Added Hutchinson, “It’s really nice to finally be back into our home. It’s been hard to do without for the last two years.”

Hutchinson was quick to point out that the new locker rooms, offices and concession stand will all be raised by a few feet to avoid future flood situations. There will also be a weighted tarpaulin that will protect the field from possible flooding as well.

“The tarp is going to save us a lot of money,” Hutchinson said.

Joseph Riccardelli is the North Arlington Board of Education president and the chairman of the Athletics and Facilities Committee.

“It’s amazing and outstanding,” Riccardelli said. “It’s going to be one of the best, if not the very best, facilities in Bergen County. Getting this referendum passed was huge. This is a big thing in the history of North Arlington.”

Riccardelli said that the facility will also be used by the Junior Vikings youth football program as well.

The football team will christen the new Rip Collins Field Sept. 26 in a game against Cresskill.

Head football coach Anthony Marck is overjoyed to be able to go back to Collins Field.

“You can’t imagine how excited we are,” Marck said. “It’s been a long time coming. We have a very close-knit community and everyone felt that this was the best thing for everyone.”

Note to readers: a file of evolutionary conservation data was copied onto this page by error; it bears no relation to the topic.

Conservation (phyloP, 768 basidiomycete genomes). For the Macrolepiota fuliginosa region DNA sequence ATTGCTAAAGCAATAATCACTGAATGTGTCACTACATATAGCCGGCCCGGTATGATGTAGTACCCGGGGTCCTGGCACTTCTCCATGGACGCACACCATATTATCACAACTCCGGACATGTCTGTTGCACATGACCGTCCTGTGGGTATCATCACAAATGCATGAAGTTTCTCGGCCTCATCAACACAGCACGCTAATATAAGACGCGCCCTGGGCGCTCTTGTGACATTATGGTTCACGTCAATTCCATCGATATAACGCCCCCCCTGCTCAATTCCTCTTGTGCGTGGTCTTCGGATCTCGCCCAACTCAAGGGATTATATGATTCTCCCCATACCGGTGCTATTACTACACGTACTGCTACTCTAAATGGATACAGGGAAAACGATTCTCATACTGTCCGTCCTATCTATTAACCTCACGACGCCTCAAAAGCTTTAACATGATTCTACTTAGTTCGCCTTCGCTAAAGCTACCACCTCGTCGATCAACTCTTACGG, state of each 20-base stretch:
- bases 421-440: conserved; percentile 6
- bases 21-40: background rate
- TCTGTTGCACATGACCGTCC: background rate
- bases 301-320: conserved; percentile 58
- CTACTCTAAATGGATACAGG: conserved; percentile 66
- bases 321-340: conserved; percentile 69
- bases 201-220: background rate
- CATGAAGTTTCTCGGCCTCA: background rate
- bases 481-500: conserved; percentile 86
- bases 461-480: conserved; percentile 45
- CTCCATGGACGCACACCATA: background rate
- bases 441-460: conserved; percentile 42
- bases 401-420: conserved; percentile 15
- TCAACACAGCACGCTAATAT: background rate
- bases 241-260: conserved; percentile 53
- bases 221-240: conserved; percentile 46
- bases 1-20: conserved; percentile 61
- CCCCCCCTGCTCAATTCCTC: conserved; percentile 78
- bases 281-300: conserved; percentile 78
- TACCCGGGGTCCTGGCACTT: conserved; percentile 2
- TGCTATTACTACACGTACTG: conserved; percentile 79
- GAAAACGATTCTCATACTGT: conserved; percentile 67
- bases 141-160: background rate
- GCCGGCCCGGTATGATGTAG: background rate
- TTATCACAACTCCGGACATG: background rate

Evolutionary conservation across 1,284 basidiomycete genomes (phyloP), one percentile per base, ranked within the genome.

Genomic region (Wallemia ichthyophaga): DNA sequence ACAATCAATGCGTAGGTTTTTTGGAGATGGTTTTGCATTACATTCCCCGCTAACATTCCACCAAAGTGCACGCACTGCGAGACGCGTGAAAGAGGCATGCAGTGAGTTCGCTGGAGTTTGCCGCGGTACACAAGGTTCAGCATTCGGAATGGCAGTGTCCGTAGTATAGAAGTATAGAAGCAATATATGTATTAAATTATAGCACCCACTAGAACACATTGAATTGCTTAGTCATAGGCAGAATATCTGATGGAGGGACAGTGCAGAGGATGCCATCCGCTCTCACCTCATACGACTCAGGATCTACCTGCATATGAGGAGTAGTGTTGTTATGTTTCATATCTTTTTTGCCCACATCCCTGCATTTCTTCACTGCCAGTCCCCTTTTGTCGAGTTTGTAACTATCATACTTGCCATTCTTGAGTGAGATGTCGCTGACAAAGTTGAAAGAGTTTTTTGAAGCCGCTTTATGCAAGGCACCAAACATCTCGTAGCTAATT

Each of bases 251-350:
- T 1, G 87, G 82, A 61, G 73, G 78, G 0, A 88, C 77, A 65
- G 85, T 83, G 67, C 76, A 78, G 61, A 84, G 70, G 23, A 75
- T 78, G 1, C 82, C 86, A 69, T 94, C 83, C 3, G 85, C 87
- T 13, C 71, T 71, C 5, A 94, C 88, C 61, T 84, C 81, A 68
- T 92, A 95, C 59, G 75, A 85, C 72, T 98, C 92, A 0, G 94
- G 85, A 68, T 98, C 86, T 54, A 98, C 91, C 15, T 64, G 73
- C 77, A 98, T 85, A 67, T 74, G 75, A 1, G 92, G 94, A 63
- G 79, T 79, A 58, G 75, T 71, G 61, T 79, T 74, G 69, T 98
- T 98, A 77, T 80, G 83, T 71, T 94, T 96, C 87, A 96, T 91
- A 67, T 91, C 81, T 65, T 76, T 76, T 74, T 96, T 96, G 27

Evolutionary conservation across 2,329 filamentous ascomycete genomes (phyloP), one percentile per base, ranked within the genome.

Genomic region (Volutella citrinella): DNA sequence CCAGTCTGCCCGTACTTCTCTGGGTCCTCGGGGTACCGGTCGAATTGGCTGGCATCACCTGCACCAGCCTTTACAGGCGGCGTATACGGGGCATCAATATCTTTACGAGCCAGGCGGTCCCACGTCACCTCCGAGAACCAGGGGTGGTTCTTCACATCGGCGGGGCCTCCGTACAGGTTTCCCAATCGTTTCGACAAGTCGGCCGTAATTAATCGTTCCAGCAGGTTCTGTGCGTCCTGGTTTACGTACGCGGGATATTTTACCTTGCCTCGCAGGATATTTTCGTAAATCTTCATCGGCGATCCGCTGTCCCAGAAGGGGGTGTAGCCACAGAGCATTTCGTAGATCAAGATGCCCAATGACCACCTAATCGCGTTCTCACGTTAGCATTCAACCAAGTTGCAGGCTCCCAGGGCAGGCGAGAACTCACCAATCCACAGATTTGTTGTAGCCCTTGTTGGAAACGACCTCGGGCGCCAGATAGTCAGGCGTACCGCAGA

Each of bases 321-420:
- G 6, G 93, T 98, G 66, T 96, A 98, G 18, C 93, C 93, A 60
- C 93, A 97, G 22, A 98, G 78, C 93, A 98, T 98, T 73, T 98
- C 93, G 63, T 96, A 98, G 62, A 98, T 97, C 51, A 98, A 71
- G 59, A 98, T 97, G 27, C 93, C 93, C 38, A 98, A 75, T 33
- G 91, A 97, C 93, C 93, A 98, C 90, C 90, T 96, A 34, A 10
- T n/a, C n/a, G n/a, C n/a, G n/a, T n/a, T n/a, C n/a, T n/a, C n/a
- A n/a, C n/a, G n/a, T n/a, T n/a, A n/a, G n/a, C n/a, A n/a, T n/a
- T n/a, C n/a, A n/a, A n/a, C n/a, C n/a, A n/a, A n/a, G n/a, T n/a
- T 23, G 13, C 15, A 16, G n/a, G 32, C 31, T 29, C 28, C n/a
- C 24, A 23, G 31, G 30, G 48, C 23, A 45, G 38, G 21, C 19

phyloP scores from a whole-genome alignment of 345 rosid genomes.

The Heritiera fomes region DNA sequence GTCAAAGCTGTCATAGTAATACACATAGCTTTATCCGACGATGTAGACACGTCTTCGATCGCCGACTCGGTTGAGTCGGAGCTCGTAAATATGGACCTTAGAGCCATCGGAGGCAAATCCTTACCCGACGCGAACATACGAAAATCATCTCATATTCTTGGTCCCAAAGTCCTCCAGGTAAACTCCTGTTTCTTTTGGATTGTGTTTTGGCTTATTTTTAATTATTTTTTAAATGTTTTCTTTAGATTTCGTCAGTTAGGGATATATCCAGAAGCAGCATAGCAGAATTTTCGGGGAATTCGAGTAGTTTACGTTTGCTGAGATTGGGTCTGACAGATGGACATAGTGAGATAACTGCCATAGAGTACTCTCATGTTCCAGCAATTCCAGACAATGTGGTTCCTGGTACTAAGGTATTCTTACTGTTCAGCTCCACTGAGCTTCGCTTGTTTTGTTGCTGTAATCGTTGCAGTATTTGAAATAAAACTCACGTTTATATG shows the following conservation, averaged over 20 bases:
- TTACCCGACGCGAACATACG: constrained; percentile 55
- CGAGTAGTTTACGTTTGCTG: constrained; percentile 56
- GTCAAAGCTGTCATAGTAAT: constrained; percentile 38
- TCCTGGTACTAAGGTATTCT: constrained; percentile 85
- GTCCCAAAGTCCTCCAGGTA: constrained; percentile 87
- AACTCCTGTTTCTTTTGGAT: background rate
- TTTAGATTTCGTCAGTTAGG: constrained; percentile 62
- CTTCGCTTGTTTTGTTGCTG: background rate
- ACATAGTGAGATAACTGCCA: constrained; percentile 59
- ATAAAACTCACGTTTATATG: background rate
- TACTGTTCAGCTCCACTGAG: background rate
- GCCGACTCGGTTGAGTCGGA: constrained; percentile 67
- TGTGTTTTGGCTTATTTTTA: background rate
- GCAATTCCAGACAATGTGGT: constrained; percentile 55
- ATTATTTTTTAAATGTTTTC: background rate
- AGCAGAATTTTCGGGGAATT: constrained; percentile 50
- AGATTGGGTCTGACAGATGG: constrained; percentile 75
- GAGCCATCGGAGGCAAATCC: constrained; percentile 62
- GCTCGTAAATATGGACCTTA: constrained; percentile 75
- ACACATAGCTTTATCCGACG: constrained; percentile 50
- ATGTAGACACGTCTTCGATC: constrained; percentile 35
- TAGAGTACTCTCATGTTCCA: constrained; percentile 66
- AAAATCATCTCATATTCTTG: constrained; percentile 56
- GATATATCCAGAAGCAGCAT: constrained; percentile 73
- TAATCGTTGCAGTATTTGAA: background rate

Marck said that he has been driving past Collins Field to monitor the work ever since the construction company started work in March.

“I would drive into work and then take a detour to go past the field,” Marck said. “Then, either at lunch time or going home, I would drive by again to take a second look. I would go by there two or three times a day. I wanted to stop and get the workers coffee. It was one thing to see the work in progress, but once the turf went down, it just added to the excitement.”

Marck is astounded by the work.

“The buildings are beautiful structures,” Marck said. “The Board of Education did an excellent job, taking every step with proper precaution. I have to credit the Board of Education and the people of North Arlington for passing the referendum. I don’t think flooding water will ever be a problem there again.”